screws or nails for osb sheathing

hi folks, in a follow up to my shed building woes... i'm building a 10x15 shed outside. 2x4 walls, 16in on center... ready to start sheathing (osb, was planning on doing 1/2in) do i nail or screw sheathing in? I have a nail gun, but part of me thinks it should be screwed in... what kind of screws if so?
Thanks!
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My choice would be nails. Screws will tend to break out the back of the OSB on the way in and won't snug down tight to the studs. This can be avoided , if necessary by predrilling the holes and using an impact driver with Torx head screws. For nails, the studs should be straight and plumb. Ring shank nails are the choice these days on many building sites. HTH
Joe
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RedDwarf wrote in

I've put up tons (literally) of OSB sheathing on /Habitat for Humanity/ builds, and we use 8d nails. You can check your local building code, but I tell the volunteers to stretch their thumb an little finger as far as they can, then put nails that far apart in every stud.
Be sure to use a moisture barrier. Down here, we put Tyvek on the outside.
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Steve Bell
New Life Home Improvement
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8d nails, what size is that, every time an American uses this term I have to hunt up a conversion chart. Why use this outdated arbitrary system? Here in Canada the nail companies, including companies that sell on both sides of the border, sell nails by type and length in inches with metric size as well.
I can buy 1 1/2", 2", 2 1/2" 3", 3 1/2, etc. etc, in common (plain shank, not used much anymore) ring (grooves around the shank) ardox (spiral grooves, which are common for construction) along with the other types without having to convert.
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Well, I use it because that's the way they're sold. You're right; it's confusing. I'll be happy to convert as soon as the manufacturers come to their senses. Based on our progress in converting to metric, I'm not going to hold my breath.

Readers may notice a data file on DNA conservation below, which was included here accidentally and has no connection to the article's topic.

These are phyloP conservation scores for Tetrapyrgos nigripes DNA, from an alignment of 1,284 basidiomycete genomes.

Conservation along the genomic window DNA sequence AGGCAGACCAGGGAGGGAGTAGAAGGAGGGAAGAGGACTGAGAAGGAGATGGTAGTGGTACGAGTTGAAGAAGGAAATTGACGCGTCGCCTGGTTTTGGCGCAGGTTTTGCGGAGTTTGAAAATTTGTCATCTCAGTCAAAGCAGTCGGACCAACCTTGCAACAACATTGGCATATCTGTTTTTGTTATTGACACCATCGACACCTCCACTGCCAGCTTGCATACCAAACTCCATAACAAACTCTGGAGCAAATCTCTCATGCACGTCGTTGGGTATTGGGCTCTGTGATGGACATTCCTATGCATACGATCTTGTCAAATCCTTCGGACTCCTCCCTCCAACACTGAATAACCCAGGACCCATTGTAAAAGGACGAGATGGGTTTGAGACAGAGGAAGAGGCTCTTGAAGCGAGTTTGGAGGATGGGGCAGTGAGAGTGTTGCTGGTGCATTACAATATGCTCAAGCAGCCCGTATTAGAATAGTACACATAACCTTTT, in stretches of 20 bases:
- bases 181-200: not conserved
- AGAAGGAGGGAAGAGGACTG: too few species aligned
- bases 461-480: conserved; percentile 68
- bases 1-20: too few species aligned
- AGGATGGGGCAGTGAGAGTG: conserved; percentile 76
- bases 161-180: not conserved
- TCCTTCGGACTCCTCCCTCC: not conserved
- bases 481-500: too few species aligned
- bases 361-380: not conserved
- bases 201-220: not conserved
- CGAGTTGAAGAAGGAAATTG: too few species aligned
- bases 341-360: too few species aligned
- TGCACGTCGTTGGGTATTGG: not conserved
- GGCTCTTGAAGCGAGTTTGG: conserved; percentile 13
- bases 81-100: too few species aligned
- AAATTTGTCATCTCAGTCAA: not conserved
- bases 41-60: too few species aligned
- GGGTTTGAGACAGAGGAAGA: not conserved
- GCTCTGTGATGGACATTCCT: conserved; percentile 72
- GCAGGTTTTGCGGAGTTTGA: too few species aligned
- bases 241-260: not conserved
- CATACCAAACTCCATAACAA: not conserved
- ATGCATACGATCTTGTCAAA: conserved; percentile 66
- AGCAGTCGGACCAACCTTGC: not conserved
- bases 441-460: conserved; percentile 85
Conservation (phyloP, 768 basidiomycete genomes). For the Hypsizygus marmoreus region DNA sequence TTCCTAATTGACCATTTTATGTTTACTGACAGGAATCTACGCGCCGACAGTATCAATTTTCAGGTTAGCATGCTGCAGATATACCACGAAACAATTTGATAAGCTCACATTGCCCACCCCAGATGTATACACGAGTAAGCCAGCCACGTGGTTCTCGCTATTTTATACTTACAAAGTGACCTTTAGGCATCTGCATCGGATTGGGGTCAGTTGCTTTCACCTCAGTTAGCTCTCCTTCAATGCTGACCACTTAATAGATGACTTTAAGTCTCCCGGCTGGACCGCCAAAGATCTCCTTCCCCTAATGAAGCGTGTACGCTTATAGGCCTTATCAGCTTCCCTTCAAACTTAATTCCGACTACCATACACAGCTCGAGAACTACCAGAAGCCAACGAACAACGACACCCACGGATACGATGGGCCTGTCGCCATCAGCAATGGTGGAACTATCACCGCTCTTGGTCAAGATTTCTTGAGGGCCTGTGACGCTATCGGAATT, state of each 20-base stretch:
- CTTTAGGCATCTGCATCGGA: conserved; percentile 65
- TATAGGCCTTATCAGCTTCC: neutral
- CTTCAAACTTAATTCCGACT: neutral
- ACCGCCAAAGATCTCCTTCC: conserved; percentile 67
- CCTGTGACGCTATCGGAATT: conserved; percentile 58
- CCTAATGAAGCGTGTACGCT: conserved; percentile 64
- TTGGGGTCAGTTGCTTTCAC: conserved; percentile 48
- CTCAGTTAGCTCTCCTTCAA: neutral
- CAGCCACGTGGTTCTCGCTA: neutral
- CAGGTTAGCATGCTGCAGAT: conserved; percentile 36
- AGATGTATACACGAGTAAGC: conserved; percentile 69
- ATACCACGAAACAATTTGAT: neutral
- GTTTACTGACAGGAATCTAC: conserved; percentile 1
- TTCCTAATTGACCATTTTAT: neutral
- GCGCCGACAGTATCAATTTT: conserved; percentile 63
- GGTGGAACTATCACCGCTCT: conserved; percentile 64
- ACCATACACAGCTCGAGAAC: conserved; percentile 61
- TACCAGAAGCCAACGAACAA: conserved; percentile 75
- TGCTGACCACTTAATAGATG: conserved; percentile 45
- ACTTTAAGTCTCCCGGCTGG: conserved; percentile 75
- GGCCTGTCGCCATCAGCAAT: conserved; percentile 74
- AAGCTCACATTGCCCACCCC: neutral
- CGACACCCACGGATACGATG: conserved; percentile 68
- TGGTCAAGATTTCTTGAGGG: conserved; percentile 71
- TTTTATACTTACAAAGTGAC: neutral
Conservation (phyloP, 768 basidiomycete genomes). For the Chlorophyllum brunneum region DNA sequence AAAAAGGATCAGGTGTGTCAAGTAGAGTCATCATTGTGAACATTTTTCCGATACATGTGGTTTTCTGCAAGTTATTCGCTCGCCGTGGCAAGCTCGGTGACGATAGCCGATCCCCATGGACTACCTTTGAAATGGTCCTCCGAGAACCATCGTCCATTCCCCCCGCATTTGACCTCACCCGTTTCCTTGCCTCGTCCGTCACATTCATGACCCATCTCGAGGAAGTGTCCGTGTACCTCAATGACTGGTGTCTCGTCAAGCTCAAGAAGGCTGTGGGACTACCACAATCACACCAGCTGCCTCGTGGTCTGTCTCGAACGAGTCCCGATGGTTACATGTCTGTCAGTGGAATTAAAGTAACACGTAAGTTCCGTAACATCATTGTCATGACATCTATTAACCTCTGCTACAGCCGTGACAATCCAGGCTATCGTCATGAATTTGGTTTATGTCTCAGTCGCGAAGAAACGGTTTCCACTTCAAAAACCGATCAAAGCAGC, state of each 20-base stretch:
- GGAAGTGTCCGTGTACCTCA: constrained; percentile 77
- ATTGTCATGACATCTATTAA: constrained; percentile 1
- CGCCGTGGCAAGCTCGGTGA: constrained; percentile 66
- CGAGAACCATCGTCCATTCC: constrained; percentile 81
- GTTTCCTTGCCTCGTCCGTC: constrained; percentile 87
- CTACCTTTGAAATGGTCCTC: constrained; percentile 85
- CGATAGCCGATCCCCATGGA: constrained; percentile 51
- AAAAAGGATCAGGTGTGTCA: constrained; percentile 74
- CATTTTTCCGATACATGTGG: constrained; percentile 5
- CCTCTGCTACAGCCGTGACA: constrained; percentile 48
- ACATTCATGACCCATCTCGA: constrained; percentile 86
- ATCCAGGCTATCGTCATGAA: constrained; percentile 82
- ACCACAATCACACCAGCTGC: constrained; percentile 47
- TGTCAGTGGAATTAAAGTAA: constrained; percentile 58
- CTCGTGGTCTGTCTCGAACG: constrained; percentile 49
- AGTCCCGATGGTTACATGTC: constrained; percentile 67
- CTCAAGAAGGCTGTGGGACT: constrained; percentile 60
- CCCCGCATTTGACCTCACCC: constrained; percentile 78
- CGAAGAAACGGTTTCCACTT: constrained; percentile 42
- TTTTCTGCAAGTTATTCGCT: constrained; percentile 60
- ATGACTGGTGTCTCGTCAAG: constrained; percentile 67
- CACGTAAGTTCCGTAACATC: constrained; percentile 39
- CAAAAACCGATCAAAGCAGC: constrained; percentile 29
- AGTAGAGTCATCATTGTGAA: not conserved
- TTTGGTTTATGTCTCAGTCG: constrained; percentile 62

The terminology comes from England. "8d" is short for "8-penny". The "d" is apparently the symbol for "pence", by way of "denarius", thanks to the Romans. Way back when, you paid a blacksmith eight pence for 100 nails of this size.
Here's a chart:
http://www.sizes.com/tools/images/Nailsd.gif
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New Life Home Improvement
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On Wed, 26 Nov 2008 21:34:15 +0000 (UTC), "SteveBell"

I don't know the history behind the "d", but was taught that way.
Convert them visually... 8d is shorter than a 16d.... <G>
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replying to EXT, Dude wrote: Oh, pipe down up there
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wrote:

RD-
Where is this project located? Any special wind or seismic issues? Are we building a bunker or a shed?
Steve Bell's suggestion is the way to go. Nails are fast & the right fastener for sheathing
And per EXT's comment....yeah nail diameter and length is the way to spec nails and I've nagging the CE/SE's & contractors I know to stop with the penny designation. But I'm wondering if he'd still complain since I'd spec them in Imperial units :)
8d nails (full head style) can range from .113" dia to .131" dia.
IMO, .113 is a little on the skinny side for sheathing nails but this is pretty normal for 8d gun nails
I prefer .128" or .131" diameter
So for sheathing, imo, the best nail with .131" dia by 2.5" minimum with spacing at about 4" o/c.
I've actually tested the 10d plywood shorts (.148" x ~2.25") are "too short" and tend to pull out under cyclic testing.
But again this is a shed...not a fire station or school
cheers Bob
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